From Comcast SportsNetAdd Junior Seau's family to the thousands of people who are suing the NFL over the long-term damage caused by concussions.Seau's ex-wife and four children sued the league Wednesday, saying the former linebacker's suicide was the result of brain disease caused by violent hits he sustained while playing football.The wrongful death lawsuit, filed in California Superior Court in San Diego, blames the NFL for its "acts or omissions" that hid the dangers of repetitive blows to the head. It says Seau developed chronic traumatic encephalopathy (CTE) from those hits, and accuses the NFL of deliberately ignoring and concealing evidence of the risks associated with traumatic brain injuries.Seau died at age 43 of a self-inflicted gunshot in May. He was diagnosed with CTE, based on posthumous tests, earlier this month.An Associated Press review in November found that more than 3,800 players have sued the NFL over head injuries in at least 175 cases as the concussion issue has gained attention in recent years. The total number of plaintiffs is 6,000 when spouses, relatives and other representatives are included.Scores of the concussion lawsuits have been brought together before U.S. District Judge Anita B. Brody in Philadelphia."Our attorneys will review it and respond to the claims appropriately through the court," the NFL said in a statement Wednesday.Helmet manufacturer Riddell Inc., also is a defendant, with the Seau family saying Riddell was "negligent in their design, testing, assembly, manufacture, marketing, and engineering of the helmets" used by NFL players. The suit says the helmets were unreasonably dangerous and unsafe.Riddell issued a statement saying it is, "confident in the integrity of our products and our ability to successfully defend our products against challenges."Seau was one of the best linebackers during his 20 seasons in the NFL, retiring in 2009."We were saddened to learn that Junior, a loving father and teammate, suffered from CTE," the family said in a statement released to the AP. "While Junior always expected to have aches and pains from his playing days, none of us ever fathomed that he would suffer a debilitating brain disease that would cause him to leave us too soon."We know this lawsuit will not bring back Junior. But it will send a message that the NFL needs to care for its former players, acknowledge its decades of deception on the issue of head injuries and player safety, and make the game safer for future generations."Plaintiffs are listed as Gina Seau, Junior's ex-wife; Junior's children Tyler, Sydney, Jake and Hunter, and Bette Hoffman, trustee of Seau's estate.The lawsuit accuses the league of glorifying the violence in pro football, and creating the impression that delivering big hits "is a badge of courage which does not seriously threaten one's health."It singles out NFL Films and some of its videos for promoting the brutality of the game."In 1993's NFL Rocks,' Junior Seau offered his opinion on the measure of a punishing hit: If I can feel some dizziness, I know that guy is feeling double (that)," the suit says.The NFL consistently has denied allegations similar to those in the lawsuit."The NFL, both directly and in partnership with the NIH, Centers for Disease Control and other leading organizations, is committed to supporting a wide range of independent medical and scientific research that will both address CTE and promote the long-term health and safety of athletes at all levels," the league told the AP after it was revealed Seau had CTE.The lawsuit claims money was behind the NFL's actions."The NFL knew or suspected that any rule changes that sought to recognize that link (to brain disease) and the health risk to NFL players would impose an economic cost that would significantly and adversely change the profit margins enjoyed by the NFL and its teams," the Seaus said in the suit.The National Institutes of Health, based in Bethesda, Md., studied three unidentified brains, one of which was Seau's, and said the findings on Seau were similar to autopsies of people "with exposure to repetitive head injuries.""It was important to us to get to the bottom of this, the truth," Gina Seau told the AP then. "And now that it has been conclusively determined from every expert that he had obviously had CTE, we just hope it is taken more seriously. You can't deny it exists, and it is hard to deny there is a link between head trauma and CTE. There's such strong evidence correlating head trauma and collisions and CTE."In the final years of his life, Seau went through wild behavior swings, according to Gina and to 23-year-old son, Tyler. There also were signs of irrationality, forgetfulness, insomnia and depression."He emotionally detached himself and would kind of go away' for a little bit," Tyler Seau said. "And then the depression and things like that. It started to progressively get worse."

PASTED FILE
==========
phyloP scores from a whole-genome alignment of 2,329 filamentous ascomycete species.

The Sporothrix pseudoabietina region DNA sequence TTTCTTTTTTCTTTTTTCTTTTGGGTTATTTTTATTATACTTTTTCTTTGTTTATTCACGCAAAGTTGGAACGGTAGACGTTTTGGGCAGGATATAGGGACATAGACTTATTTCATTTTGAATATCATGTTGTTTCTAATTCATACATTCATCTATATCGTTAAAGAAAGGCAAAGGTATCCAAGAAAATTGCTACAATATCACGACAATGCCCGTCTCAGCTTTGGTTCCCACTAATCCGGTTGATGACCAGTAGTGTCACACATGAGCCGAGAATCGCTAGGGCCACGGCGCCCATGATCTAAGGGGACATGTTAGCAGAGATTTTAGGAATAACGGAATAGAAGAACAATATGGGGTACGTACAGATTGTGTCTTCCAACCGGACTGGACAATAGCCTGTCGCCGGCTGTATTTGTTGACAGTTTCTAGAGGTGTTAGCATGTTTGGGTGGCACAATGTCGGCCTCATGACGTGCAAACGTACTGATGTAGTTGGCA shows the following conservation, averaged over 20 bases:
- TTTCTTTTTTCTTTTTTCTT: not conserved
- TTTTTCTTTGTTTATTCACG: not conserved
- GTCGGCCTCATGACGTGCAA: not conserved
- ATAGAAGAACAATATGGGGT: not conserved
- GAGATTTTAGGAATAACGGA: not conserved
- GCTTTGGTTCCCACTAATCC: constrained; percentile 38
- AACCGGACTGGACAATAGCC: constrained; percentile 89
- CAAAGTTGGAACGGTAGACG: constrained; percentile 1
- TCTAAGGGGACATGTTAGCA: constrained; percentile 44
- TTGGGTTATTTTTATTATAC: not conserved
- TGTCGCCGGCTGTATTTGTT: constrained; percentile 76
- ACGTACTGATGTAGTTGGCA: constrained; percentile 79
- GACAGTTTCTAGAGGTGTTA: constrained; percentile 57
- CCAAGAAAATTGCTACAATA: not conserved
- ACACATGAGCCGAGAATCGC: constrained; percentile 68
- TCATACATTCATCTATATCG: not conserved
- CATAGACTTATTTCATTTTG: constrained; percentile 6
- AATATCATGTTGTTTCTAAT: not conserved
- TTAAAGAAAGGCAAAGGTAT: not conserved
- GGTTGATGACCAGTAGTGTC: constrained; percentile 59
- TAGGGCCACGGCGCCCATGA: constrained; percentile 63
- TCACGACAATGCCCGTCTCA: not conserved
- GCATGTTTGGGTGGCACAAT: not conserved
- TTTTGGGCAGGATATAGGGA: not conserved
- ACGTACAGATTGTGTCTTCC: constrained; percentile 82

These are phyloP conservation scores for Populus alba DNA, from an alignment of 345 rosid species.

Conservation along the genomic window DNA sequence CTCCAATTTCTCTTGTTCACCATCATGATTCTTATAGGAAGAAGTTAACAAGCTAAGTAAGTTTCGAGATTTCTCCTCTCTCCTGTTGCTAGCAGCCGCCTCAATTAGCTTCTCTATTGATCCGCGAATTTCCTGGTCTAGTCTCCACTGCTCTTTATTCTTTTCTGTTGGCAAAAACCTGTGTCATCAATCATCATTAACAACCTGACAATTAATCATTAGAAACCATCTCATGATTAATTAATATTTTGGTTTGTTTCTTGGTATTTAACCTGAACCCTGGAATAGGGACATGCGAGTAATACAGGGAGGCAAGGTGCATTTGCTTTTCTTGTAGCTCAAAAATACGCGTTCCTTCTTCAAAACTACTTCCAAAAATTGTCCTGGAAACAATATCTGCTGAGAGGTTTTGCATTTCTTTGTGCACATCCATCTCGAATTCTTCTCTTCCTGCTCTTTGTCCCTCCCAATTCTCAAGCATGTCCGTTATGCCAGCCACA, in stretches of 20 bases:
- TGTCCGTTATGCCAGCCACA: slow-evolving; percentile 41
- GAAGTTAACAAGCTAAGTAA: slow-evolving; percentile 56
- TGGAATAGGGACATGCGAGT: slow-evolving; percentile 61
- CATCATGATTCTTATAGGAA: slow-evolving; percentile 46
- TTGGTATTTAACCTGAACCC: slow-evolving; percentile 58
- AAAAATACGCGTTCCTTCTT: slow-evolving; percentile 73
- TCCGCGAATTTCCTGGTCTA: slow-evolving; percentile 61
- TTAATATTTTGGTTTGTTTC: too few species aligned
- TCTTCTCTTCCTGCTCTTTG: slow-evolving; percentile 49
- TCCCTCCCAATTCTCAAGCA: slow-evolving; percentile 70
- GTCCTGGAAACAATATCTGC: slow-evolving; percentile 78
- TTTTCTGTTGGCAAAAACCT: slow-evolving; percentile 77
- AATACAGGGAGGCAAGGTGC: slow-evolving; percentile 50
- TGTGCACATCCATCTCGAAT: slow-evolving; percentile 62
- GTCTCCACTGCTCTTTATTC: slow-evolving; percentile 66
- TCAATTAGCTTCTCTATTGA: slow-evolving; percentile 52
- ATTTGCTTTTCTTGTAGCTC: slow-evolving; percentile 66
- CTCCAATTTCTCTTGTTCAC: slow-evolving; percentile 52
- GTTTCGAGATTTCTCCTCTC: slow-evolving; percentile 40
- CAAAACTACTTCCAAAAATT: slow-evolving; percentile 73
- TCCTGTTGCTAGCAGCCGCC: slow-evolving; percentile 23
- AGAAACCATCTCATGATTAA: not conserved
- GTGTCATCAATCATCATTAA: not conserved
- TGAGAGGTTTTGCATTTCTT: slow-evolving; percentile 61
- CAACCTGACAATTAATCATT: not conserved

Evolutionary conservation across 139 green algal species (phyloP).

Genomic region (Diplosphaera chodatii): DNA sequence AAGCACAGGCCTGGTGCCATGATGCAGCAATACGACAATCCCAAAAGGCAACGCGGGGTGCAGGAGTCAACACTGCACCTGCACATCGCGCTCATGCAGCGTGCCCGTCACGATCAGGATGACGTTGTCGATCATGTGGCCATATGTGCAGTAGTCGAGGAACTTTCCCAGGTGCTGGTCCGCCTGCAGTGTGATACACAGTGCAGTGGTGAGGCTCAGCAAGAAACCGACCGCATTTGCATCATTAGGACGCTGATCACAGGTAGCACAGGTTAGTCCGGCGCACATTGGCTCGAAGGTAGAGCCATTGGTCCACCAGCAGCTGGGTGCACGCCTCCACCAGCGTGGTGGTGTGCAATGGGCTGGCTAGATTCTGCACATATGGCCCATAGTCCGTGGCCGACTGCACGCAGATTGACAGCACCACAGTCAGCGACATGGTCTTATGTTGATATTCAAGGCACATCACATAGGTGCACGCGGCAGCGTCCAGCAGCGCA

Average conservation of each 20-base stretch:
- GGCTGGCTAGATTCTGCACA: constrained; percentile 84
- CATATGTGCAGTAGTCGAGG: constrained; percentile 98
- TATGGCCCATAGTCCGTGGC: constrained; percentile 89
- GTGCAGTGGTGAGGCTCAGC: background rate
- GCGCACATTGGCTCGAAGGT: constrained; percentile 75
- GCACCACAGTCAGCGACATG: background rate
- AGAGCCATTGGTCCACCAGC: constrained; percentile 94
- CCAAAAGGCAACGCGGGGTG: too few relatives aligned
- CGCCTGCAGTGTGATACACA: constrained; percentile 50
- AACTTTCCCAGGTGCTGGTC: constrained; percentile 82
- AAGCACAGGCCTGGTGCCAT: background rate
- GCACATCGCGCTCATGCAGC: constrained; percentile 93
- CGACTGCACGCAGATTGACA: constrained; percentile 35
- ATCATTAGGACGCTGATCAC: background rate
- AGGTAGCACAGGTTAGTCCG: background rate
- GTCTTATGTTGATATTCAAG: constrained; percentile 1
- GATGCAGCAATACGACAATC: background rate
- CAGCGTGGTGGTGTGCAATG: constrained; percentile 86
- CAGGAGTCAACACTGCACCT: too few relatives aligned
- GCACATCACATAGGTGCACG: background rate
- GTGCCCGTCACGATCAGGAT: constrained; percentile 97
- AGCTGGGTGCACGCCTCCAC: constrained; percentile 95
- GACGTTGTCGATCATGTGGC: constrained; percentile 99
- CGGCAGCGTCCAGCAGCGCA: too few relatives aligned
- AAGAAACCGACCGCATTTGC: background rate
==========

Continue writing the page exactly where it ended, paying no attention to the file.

John Farrell talks with the media about Mookie Betts leaving the game with right knee soreness in the 5th inning.